panic when adding a duplicate dbuf to dn_dbufs
We hit a panic in dbuf_compare when testing Illumos recently (this was initially reported to us by Joyent, but we reproduced in house on Illumos):
> ::status debugging crash dump vmcore.0 (64-bit) from oi-151 operating system: 5.11 zfs-precommit-build-430 (i86pc) image uuid: 3647cb5c-7baf-6f82-fe77-afd204183a92 panic message: assertion failed: d1 == d2 (0xffffff0235debd70 == 0xffffff022b48a368), file: ../../common/fs/zfs/dnode.c, line: 94 dump content: kernel pages only > ::stack vpanic() 0xfffffffffbe0b97d() dbuf_compare+0x83(ffffff0235debd70, ffffff022b48a368) avl_find+0x7b(ffffff01f4d9f6e8, ffffff0235debd70, ffffff00091d87c8) avl_add+0x27(ffffff01f4d9f6e8, ffffff0235debd70) dbuf_create+0x2d8(ffffff01f4d9f470, 0, cb, ffffff01ed7d3220, ffffff01f7655580) dbuf_hold_impl+0x192(ffffff01f4d9f470, 0, cb, 0, fffffffff7917c90, ffffff00091d8978) dbuf_hold+0x27(ffffff01f4d9f470, cb, fffffffff7917c90) dmu_buf_hold_array_by_dnode+0x129(ffffff01f4d9f470, 1960000, 800, 0, fffffffff7917c90, ffffff00091d8a8c) dmu_write_uio_dnode+0x5f(ffffff01f4d9f470, ffffff00091d8e00, 800, ffffff01eeaed800) dmu_write_uio_dbuf+0x5d(ffffff01ebcf8700, ffffff00091d8e00, 800, ffffff01eeaed800) zfs_write+0xcf1(ffffff01e8c80700, ffffff00091d8e00, 0, ffffff01f214db88, 0) fop_write+0x5b(ffffff01e8c80700, ffffff00091d8e00, 0, ffffff01f214db88, 0) pwrite64+0x276(7, 8c5d000, c00, 195fc00, 0) _sys_sysenter_post_swapgs+0x237()
Upon further inspection, we see that we have violated the assumption that db_created is unique for every dbuf. However, given that the timestamp in this case comes from the dbuf_cache kmem_cache, it seems that it's possible to have two kmem cache entries be created with the same time stamp in say different CPUs magazines and get extremely unlucky (especially if we decided to prefill a slab, it could only come up much later). The assumption that the db_created timestamp is unique was thus fundamentally flawed.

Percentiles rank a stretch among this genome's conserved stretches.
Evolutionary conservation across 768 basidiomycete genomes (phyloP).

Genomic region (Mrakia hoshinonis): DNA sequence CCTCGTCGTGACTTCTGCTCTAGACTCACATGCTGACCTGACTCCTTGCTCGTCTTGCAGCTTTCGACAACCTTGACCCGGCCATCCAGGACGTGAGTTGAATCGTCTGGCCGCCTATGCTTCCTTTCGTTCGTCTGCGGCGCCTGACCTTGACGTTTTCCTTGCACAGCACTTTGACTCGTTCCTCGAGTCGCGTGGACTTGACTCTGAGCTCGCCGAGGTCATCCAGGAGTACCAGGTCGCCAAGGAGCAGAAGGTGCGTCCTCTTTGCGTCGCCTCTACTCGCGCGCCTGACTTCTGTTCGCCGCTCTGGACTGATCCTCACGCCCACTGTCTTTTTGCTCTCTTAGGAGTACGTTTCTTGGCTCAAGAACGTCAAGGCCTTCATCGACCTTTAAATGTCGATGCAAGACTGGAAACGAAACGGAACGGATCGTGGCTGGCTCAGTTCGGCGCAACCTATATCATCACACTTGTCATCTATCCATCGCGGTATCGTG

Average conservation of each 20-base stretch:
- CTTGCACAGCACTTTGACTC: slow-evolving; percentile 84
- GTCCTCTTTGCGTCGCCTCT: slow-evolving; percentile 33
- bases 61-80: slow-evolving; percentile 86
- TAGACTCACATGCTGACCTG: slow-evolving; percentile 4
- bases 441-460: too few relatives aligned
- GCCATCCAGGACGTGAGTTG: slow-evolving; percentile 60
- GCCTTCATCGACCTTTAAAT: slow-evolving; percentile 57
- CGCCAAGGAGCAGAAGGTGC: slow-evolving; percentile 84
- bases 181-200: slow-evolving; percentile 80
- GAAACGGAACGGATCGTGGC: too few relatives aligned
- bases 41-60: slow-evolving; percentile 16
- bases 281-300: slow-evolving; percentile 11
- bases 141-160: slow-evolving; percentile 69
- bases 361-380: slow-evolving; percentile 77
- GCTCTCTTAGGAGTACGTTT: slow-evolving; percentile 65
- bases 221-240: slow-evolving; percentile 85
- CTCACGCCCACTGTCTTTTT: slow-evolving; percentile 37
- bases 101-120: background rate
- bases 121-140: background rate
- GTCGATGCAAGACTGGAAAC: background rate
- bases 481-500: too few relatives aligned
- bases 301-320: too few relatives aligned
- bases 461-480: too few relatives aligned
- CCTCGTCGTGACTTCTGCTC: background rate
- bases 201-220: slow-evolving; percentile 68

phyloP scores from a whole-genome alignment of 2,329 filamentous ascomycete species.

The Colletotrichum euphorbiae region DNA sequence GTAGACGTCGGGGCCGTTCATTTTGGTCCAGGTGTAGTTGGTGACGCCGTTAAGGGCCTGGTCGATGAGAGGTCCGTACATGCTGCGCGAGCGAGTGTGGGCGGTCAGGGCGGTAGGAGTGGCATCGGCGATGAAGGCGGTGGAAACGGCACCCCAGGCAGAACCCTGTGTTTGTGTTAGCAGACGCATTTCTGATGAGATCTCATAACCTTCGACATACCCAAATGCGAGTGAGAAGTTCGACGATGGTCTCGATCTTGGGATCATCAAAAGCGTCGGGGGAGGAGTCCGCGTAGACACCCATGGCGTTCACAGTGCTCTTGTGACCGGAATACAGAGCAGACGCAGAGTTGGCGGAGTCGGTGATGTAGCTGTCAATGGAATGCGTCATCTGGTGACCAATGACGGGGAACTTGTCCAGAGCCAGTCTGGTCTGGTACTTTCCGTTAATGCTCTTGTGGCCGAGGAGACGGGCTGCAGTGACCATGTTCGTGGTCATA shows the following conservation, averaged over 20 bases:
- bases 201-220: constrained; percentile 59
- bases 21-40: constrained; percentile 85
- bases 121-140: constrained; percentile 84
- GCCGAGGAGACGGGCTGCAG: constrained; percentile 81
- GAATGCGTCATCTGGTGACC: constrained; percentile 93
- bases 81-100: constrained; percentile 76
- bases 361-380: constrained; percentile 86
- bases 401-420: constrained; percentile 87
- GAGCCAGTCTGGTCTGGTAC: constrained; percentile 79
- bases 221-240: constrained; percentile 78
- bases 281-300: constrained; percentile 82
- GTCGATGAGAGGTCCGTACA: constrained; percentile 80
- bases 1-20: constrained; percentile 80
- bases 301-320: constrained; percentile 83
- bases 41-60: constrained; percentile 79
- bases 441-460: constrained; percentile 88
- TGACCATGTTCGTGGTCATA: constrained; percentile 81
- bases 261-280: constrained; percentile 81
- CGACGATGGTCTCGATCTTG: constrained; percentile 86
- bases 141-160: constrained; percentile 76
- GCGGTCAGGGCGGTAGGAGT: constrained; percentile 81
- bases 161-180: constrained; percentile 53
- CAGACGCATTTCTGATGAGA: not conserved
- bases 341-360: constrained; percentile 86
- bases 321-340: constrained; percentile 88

The underlying issue here is that previously it was acceptable to have two dbufs of the same id in dn_dbufs that were both DB_EVICTING. This is no longer the case as of the recent commit "4873 zvol unmap calls can take a very long time for larger datasets", where we turned dn_dbufs from a linked list into an AVL tree and introduced the constraint that all dbufs in dn_dbufs be unique.
Unfortunately, we need to have the ability to have multiple dbufs in dn_dbufs with the same block id and offset. Looking at dbuf_clear, we see that it marks a dbuf as DB_EVICTING but doesn't actually remove it from dn_dbufs (if it doesn't hold the dnode lock). All functions that interact w/ the dbuf hash table (dbuf_find, dbuf_hash_insert, etc) silently ignore dbufs marked as DB_EVICTING, so dbuf_clear does the moral equivalent of removing the from the dbuf hash table. With this, dbuf_hold is unable to find the old dbuf via dbuf_find and calls dbuf_create to create a new dbuf. We now have two dbufs of the same id in the dn_dbufs - the newly created one, and the old one that is marked DB_EVICTING.
To allow us to continue to use an avl tree for dn_bufs but also all for multiple entries with the same (level, blockid), we must additionally order the dbufs by some arbitrary and unique value. We do this by ordering dbufs by their address in dbuf_compare. We also ensure that dbuf with state==DB_SEARCH compares before any other dbufs of that blkid, so that we can search for the first dbuf with that blkid.
Updated by Electric Monk about 5 years ago
- % Done changed from 0 to 100
- Status changed from In Progress to Closed
commit 86bb58aec7165f8a0303564575c65e5a2ad58bf1 Author: Alex Reece <email@example.com> Date: 2014-08-19T18:20:31.000Z 5095 panic when adding a duplicate dbuf to dn_dbufs Reviewed by: Adam Leventhal <firstname.lastname@example.org> Reviewed by: George Wilson <email@example.com> Reviewed by: Mattew Ahrens <firstname.lastname@example.org> Reviewed by: Dan Kimmel <email@example.com> Reviewed by: Dan McDonald <firstname.lastname@example.org> Reviewed by: Josef Sipek <email@example.com> Approved by: Robert Mustacchi <firstname.lastname@example.org>